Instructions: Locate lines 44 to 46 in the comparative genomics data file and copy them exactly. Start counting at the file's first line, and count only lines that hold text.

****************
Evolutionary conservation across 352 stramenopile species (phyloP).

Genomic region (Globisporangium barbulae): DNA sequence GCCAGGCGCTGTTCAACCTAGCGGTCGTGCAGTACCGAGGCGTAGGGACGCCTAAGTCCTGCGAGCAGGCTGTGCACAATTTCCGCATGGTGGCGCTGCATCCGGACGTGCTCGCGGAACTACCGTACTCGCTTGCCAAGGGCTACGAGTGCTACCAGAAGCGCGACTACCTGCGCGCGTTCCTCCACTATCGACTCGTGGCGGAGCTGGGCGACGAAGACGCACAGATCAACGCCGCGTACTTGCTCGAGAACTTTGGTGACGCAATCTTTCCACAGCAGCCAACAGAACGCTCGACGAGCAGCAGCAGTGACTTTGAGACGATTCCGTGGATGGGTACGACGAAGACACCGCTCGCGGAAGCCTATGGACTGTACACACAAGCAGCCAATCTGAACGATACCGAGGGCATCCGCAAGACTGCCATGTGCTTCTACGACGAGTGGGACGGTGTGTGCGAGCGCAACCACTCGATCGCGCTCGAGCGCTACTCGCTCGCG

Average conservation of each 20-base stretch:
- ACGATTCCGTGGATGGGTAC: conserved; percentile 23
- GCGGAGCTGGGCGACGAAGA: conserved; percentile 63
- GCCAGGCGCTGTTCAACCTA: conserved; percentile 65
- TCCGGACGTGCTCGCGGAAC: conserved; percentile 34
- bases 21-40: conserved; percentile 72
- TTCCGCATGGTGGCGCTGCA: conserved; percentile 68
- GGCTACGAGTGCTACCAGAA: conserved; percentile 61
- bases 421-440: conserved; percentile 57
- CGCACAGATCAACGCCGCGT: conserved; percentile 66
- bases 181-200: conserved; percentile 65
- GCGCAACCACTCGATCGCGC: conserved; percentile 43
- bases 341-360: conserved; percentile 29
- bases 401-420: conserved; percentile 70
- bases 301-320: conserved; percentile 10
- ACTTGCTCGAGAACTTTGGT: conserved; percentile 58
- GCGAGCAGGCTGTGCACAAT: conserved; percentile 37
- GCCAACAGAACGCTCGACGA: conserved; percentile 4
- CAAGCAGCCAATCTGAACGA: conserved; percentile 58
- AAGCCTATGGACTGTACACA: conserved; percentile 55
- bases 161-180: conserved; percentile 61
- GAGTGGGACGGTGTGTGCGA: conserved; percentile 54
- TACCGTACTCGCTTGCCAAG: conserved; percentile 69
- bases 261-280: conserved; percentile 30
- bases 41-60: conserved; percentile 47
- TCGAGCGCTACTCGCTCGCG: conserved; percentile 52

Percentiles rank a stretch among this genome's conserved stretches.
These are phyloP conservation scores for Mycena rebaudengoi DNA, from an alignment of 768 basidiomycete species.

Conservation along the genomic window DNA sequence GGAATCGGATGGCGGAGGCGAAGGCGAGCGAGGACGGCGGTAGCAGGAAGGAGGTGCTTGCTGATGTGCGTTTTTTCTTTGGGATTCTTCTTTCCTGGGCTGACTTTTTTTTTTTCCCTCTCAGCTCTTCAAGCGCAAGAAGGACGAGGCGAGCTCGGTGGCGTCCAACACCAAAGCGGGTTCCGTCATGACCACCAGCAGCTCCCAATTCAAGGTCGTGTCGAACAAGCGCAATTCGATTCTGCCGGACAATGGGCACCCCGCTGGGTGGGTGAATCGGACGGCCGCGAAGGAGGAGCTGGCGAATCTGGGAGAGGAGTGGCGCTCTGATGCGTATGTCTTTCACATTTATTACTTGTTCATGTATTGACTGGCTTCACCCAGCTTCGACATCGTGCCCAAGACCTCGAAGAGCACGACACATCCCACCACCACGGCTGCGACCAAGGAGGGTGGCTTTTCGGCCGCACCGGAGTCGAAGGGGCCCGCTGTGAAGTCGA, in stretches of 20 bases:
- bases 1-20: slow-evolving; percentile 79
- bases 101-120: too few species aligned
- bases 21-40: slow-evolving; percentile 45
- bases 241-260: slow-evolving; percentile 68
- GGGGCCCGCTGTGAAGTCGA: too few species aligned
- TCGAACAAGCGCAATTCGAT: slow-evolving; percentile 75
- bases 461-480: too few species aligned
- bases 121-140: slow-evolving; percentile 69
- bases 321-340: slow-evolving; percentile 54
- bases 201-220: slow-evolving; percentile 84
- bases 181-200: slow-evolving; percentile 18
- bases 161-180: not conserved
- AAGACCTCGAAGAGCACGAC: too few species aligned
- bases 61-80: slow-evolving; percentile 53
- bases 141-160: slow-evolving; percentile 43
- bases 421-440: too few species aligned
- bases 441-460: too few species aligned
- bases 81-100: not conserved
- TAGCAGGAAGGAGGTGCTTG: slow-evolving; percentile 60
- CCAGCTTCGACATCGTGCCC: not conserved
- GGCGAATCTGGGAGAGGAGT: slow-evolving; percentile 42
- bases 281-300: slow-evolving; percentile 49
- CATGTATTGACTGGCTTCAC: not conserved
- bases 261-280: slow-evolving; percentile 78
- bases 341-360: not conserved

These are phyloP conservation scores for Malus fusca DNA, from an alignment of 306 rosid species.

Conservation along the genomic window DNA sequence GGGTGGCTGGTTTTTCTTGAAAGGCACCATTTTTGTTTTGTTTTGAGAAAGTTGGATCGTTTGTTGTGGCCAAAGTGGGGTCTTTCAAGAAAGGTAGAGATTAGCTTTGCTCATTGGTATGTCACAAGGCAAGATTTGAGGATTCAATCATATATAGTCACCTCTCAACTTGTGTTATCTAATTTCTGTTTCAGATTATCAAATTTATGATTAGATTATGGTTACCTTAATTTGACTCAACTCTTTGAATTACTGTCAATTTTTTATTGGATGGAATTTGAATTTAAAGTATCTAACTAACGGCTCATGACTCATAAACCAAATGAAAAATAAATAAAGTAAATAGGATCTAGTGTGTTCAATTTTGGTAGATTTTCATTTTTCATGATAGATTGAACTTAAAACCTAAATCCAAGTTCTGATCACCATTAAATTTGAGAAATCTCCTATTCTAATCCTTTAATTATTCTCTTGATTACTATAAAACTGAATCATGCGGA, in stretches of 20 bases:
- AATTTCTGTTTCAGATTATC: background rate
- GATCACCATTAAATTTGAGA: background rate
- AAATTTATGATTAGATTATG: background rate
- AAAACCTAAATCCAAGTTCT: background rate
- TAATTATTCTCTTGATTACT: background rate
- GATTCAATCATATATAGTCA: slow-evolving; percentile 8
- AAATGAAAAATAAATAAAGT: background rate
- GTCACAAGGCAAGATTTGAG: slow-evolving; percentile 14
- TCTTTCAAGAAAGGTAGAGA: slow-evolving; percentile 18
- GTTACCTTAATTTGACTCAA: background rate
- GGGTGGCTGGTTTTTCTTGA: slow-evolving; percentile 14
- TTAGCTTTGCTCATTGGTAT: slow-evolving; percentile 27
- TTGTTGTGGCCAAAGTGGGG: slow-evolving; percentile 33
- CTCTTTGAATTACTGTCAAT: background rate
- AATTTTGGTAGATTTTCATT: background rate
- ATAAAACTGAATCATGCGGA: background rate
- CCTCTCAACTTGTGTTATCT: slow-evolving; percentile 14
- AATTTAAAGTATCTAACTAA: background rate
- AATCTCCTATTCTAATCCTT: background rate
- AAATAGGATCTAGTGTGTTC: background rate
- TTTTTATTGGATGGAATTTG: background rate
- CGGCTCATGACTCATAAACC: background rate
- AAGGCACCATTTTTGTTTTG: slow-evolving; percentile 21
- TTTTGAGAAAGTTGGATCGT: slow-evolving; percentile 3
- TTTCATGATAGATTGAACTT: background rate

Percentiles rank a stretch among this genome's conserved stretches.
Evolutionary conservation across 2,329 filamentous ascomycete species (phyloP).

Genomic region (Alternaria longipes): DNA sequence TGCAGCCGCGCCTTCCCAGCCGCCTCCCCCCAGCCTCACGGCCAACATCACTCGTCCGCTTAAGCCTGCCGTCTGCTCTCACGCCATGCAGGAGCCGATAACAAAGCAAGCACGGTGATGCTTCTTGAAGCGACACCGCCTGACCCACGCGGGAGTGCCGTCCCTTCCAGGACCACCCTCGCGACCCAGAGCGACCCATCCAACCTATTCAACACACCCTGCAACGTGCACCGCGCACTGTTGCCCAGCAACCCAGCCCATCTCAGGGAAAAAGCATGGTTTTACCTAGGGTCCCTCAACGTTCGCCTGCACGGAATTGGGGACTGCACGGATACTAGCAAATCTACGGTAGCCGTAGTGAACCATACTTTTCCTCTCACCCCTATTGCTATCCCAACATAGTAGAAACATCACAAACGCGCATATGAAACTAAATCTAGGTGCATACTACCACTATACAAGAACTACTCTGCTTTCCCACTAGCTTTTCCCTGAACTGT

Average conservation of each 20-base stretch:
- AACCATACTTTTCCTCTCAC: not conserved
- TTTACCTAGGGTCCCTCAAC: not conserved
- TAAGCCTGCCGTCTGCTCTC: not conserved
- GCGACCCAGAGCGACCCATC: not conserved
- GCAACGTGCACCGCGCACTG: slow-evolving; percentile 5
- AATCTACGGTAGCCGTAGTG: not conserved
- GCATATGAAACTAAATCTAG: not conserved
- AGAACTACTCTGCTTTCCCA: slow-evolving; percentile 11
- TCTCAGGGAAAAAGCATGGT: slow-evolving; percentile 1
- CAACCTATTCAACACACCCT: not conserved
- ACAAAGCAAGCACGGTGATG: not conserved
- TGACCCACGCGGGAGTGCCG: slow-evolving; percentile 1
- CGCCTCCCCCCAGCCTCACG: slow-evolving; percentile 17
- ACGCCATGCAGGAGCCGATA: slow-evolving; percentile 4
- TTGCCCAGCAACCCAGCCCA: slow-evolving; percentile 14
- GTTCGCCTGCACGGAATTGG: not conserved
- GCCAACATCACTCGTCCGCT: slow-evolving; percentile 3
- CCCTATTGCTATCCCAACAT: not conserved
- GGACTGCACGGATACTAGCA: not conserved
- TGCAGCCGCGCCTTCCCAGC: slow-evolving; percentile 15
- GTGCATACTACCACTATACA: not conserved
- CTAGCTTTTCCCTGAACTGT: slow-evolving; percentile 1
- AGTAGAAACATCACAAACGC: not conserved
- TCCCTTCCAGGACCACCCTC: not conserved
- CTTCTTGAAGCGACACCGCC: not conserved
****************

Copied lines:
- AAGACCTCGAAGAGCACGAC: too few species aligned
- bases 61-80: slow-evolving; percentile 53
- bases 141-160: slow-evolving; percentile 43